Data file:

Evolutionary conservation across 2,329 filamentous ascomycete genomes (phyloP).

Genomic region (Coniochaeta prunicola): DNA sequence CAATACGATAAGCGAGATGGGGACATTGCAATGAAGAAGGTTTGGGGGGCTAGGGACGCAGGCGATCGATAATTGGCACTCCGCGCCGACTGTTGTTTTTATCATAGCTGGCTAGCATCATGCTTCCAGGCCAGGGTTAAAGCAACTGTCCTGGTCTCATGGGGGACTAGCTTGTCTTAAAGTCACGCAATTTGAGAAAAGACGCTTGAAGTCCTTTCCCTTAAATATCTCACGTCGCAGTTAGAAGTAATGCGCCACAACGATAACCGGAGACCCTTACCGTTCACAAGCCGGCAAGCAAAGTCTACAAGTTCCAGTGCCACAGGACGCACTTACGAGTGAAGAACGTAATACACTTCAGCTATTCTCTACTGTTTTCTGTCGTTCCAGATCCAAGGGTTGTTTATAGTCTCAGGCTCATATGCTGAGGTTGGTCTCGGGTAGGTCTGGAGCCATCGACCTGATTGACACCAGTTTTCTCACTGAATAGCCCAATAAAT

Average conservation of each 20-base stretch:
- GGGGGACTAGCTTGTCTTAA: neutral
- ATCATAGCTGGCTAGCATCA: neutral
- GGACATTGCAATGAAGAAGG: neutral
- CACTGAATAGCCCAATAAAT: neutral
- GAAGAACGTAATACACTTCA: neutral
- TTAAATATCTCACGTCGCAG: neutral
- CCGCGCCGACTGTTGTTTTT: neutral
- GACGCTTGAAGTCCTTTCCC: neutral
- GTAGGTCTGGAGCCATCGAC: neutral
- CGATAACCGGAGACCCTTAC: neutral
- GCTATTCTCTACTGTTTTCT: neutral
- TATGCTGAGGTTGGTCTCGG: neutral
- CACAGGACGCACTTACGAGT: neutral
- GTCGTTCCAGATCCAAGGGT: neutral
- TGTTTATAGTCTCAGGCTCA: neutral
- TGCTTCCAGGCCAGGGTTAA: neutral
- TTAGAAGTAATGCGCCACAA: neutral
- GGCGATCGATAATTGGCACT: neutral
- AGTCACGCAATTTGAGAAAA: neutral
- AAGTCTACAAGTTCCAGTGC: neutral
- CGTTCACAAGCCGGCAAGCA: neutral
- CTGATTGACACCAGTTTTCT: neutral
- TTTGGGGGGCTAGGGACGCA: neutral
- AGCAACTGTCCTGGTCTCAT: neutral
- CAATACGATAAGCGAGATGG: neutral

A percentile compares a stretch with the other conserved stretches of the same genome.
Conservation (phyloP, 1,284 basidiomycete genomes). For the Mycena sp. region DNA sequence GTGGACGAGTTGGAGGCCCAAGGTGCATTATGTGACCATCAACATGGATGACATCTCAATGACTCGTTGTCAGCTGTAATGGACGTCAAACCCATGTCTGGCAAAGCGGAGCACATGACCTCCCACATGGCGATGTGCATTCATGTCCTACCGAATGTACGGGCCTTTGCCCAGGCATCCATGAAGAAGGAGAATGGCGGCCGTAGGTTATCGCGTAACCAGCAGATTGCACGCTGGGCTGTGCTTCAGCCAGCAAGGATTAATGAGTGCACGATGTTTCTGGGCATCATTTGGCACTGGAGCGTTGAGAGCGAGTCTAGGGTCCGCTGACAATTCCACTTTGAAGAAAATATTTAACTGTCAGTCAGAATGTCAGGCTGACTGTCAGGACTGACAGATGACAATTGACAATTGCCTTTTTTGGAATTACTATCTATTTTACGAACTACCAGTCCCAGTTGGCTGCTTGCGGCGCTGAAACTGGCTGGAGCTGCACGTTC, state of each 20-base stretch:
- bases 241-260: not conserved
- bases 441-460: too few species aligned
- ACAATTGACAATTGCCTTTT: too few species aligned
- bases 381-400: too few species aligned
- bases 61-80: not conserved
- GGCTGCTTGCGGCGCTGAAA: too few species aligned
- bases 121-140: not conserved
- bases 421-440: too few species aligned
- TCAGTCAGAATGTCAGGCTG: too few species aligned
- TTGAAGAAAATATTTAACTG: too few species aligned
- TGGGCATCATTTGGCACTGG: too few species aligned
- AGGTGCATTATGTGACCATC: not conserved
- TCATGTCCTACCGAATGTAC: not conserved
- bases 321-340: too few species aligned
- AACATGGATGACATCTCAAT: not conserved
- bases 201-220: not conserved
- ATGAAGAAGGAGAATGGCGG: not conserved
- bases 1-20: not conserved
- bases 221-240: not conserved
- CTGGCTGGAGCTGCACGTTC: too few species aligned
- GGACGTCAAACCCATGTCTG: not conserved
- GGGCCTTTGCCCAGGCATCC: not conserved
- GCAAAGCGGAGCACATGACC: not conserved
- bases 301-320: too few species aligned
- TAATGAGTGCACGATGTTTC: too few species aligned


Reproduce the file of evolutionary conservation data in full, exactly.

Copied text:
Evolutionary conservation across 2,329 filamentous ascomycete genomes (phyloP).

Genomic region (Coniochaeta prunicola): DNA sequence CAATACGATAAGCGAGATGGGGACATTGCAATGAAGAAGGTTTGGGGGGCTAGGGACGCAGGCGATCGATAATTGGCACTCCGCGCCGACTGTTGTTTTTATCATAGCTGGCTAGCATCATGCTTCCAGGCCAGGGTTAAAGCAACTGTCCTGGTCTCATGGGGGACTAGCTTGTCTTAAAGTCACGCAATTTGAGAAAAGACGCTTGAAGTCCTTTCCCTTAAATATCTCACGTCGCAGTTAGAAGTAATGCGCCACAACGATAACCGGAGACCCTTACCGTTCACAAGCCGGCAAGCAAAGTCTACAAGTTCCAGTGCCACAGGACGCACTTACGAGTGAAGAACGTAATACACTTCAGCTATTCTCTACTGTTTTCTGTCGTTCCAGATCCAAGGGTTGTTTATAGTCTCAGGCTCATATGCTGAGGTTGGTCTCGGGTAGGTCTGGAGCCATCGACCTGATTGACACCAGTTTTCTCACTGAATAGCCCAATAAAT

Average conservation of each 20-base stretch:
- GGGGGACTAGCTTGTCTTAA: neutral
- ATCATAGCTGGCTAGCATCA: neutral
- GGACATTGCAATGAAGAAGG: neutral
- CACTGAATAGCCCAATAAAT: neutral
- GAAGAACGTAATACACTTCA: neutral
- TTAAATATCTCACGTCGCAG: neutral
- CCGCGCCGACTGTTGTTTTT: neutral
- GACGCTTGAAGTCCTTTCCC: neutral
- GTAGGTCTGGAGCCATCGAC: neutral
- CGATAACCGGAGACCCTTAC: neutral
- GCTATTCTCTACTGTTTTCT: neutral
- TATGCTGAGGTTGGTCTCGG: neutral
- CACAGGACGCACTTACGAGT: neutral
- GTCGTTCCAGATCCAAGGGT: neutral
- TGTTTATAGTCTCAGGCTCA: neutral
- TGCTTCCAGGCCAGGGTTAA: neutral
- TTAGAAGTAATGCGCCACAA: neutral
- GGCGATCGATAATTGGCACT: neutral
- AGTCACGCAATTTGAGAAAA: neutral
- AAGTCTACAAGTTCCAGTGC: neutral
- CGTTCACAAGCCGGCAAGCA: neutral
- CTGATTGACACCAGTTTTCT: neutral
- TTTGGGGGGCTAGGGACGCA: neutral
- AGCAACTGTCCTGGTCTCAT: neutral
- CAATACGATAAGCGAGATGG: neutral

A percentile compares a stretch with the other conserved stretches of the same genome.
Conservation (phyloP, 1,284 basidiomycete genomes). For the Mycena sp. region DNA sequence GTGGACGAGTTGGAGGCCCAAGGTGCATTATGTGACCATCAACATGGATGACATCTCAATGACTCGTTGTCAGCTGTAATGGACGTCAAACCCATGTCTGGCAAAGCGGAGCACATGACCTCCCACATGGCGATGTGCATTCATGTCCTACCGAATGTACGGGCCTTTGCCCAGGCATCCATGAAGAAGGAGAATGGCGGCCGTAGGTTATCGCGTAACCAGCAGATTGCACGCTGGGCTGTGCTTCAGCCAGCAAGGATTAATGAGTGCACGATGTTTCTGGGCATCATTTGGCACTGGAGCGTTGAGAGCGAGTCTAGGGTCCGCTGACAATTCCACTTTGAAGAAAATATTTAACTGTCAGTCAGAATGTCAGGCTGACTGTCAGGACTGACAGATGACAATTGACAATTGCCTTTTTTGGAATTACTATCTATTTTACGAACTACCAGTCCCAGTTGGCTGCTTGCGGCGCTGAAACTGGCTGGAGCTGCACGTTC, state of each 20-base stretch:
- bases 241-260: not conserved
- bases 441-460: too few species aligned
- ACAATTGACAATTGCCTTTT: too few species aligned
- bases 381-400: too few species aligned
- bases 61-80: not conserved
- GGCTGCTTGCGGCGCTGAAA: too few species aligned
- bases 121-140: not conserved
- bases 421-440: too few species aligned
- TCAGTCAGAATGTCAGGCTG: too few species aligned
- TTGAAGAAAATATTTAACTG: too few species aligned
- TGGGCATCATTTGGCACTGG: too few species aligned
- AGGTGCATTATGTGACCATC: not conserved
- TCATGTCCTACCGAATGTAC: not conserved
- bases 321-340: too few species aligned
- AACATGGATGACATCTCAAT: not conserved
- bases 201-220: not conserved
- ATGAAGAAGGAGAATGGCGG: not conserved
- bases 1-20: not conserved
- bases 221-240: not conserved
- CTGGCTGGAGCTGCACGTTC: too few species aligned
- GGACGTCAAACCCATGTCTG: not conserved
- GGGCCTTTGCCCAGGCATCC: not conserved
- GCAAAGCGGAGCACATGACC: not conserved
- bases 301-320: too few species aligned
- TAATGAGTGCACGATGTTTC: too few species aligned